Martha Rodriguez is looking to the past in her fight for the future of her Jamaica Plain neighborhood.
Rodriguez is a mother, a 15-year Jamaica Plain resident and a member of the Whose Food, Whose Community group that opposed Whole Food’s expansion in Hyde Square.
“It is difficult to go up against a corporation like that, but at the same time … we have a lot of people who are against corporations in Jamaica Plain,” said Rodriguez while outside the new Whole Foods during a Halloween night protest that featured “corporate vampires” and demands that the company sign a “Community Benefit Agreement.”
The store, which opened earlier than expected this week, has come under fire from some residents since plans for it to move in to the former Hi-Lo Foods building were announced. Groups tried block the store, claiming it would hurt neighborhood diversity and small businesses.
Despite setbacks like some opposed residents getting arrested during meetings about the store, and the store’s opening, protesters said their confidence has not waned.
JP residents are not unfamiliar with taking on projects viewed as harmful to their neighborhood.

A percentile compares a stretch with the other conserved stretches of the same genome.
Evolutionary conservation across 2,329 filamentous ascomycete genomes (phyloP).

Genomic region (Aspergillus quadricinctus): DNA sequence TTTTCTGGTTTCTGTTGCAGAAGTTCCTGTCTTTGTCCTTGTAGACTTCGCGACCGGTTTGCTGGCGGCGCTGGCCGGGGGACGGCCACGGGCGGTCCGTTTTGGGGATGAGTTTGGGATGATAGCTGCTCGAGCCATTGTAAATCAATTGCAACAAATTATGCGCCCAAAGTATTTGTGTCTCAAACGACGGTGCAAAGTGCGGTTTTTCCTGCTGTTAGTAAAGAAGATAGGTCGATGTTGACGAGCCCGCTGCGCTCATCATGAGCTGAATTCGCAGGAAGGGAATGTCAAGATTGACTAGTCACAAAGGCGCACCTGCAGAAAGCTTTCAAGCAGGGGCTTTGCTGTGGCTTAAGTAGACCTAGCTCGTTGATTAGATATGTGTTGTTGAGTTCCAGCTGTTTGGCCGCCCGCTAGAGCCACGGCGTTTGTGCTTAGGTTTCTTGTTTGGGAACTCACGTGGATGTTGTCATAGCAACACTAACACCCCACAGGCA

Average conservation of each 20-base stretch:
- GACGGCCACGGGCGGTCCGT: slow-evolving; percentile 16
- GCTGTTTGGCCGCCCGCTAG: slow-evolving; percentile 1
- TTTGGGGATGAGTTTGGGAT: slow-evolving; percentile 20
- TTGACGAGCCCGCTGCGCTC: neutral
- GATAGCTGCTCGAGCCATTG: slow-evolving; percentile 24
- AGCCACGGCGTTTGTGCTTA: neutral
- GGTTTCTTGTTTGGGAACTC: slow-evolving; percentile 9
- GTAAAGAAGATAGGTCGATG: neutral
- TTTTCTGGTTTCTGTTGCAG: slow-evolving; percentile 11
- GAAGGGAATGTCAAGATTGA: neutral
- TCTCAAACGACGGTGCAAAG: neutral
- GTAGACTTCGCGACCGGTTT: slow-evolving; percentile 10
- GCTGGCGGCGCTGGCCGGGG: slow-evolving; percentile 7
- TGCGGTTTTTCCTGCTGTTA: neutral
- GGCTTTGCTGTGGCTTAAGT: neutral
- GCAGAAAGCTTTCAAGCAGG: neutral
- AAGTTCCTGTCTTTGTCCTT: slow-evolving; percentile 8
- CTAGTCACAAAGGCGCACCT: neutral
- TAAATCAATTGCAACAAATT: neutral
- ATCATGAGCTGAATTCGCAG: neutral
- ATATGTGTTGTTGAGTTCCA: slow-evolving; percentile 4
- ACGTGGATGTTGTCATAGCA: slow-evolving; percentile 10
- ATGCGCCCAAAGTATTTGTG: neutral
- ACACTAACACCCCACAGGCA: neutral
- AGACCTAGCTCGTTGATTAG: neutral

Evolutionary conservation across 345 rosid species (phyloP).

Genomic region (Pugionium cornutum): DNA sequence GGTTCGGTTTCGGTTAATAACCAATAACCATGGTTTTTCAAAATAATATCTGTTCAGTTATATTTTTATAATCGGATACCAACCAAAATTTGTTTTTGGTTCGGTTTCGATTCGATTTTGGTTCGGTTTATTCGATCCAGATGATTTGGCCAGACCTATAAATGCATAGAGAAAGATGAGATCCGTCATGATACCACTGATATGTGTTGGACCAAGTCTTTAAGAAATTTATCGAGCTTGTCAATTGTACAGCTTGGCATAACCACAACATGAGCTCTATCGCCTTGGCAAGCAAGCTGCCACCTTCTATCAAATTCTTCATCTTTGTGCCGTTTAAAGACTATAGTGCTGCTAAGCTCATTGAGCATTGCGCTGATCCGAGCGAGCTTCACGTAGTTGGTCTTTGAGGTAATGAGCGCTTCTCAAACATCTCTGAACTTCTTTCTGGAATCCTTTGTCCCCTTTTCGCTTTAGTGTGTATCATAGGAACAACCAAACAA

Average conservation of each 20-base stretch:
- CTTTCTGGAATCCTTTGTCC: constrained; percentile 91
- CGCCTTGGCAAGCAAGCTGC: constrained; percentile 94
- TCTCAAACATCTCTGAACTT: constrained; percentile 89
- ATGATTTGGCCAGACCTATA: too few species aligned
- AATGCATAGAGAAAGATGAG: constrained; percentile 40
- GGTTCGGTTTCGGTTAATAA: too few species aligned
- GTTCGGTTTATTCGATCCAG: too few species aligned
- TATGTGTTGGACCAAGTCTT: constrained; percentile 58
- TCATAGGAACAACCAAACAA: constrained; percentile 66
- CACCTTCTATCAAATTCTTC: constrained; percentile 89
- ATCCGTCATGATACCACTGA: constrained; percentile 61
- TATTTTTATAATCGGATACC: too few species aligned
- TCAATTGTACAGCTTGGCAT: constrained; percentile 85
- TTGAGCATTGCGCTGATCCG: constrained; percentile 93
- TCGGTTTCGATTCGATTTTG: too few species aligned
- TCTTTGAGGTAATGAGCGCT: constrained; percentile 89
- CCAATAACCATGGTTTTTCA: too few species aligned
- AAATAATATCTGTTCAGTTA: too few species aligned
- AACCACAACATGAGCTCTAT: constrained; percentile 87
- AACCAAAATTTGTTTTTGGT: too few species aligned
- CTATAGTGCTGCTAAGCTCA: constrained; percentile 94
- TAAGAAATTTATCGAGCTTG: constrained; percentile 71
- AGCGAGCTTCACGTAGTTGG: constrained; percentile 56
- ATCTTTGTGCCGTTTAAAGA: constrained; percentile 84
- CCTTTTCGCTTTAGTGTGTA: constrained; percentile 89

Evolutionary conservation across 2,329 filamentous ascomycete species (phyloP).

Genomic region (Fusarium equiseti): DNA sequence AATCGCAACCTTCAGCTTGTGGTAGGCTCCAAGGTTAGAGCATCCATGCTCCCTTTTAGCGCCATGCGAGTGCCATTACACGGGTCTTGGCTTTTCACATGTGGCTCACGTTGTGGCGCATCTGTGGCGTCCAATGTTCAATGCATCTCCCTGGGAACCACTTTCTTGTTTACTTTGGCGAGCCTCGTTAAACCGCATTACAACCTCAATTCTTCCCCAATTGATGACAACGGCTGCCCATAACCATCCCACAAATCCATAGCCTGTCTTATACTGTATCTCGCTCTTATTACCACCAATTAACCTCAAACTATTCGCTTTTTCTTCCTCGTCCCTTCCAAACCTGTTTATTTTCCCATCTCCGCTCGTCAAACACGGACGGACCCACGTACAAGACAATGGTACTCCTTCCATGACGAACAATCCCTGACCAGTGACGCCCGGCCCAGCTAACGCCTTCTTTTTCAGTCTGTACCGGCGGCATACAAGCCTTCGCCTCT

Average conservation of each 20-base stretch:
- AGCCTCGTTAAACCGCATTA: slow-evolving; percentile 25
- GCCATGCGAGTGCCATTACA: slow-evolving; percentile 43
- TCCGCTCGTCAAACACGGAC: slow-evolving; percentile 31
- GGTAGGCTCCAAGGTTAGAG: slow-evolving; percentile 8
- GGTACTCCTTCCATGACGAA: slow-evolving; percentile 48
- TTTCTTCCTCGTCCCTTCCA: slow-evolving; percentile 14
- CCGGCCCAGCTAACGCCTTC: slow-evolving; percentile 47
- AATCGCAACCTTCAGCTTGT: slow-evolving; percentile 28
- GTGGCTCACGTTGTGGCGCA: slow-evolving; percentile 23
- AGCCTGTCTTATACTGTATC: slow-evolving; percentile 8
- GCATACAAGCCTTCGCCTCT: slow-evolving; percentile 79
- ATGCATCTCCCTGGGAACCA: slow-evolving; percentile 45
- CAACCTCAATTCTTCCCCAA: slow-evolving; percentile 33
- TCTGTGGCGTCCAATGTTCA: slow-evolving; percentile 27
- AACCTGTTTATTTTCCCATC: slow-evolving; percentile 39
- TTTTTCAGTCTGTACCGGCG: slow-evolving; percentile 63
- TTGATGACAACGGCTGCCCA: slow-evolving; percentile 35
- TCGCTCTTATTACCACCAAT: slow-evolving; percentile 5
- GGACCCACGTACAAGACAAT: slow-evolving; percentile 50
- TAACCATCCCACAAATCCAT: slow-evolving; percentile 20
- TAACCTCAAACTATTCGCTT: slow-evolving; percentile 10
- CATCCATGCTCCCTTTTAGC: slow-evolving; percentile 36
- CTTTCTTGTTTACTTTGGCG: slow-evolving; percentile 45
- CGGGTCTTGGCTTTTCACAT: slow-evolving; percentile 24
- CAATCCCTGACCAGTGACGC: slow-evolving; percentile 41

Decades ago they were among the group of people who fought the state’s plans to divide the neighborhood with I-95.
The highway would cut through that neighborhood and others along the Southwest Corridor. But their grassroots effort stopped it.
As for the Whole Foods battle, residents said their fight is not yet over.
“It has sparked so many conversations across Jamaica Plain … a series of forums that were really well attended and the conversation is far from over,” said Whose Food member Reed Miller.
Whole Foods responds to calls
Heather McCready, a spokeswoman for Whole Foods, said the company does not sign on to funds that benefit one community.
She did say, however, that a giveback program would be held at the grocery store later this month where 5 percent of the proceeds would be given to Community Servings, a Jamaica Plain-based meal delivery program for individuals and families living with critical and chronic illnesses.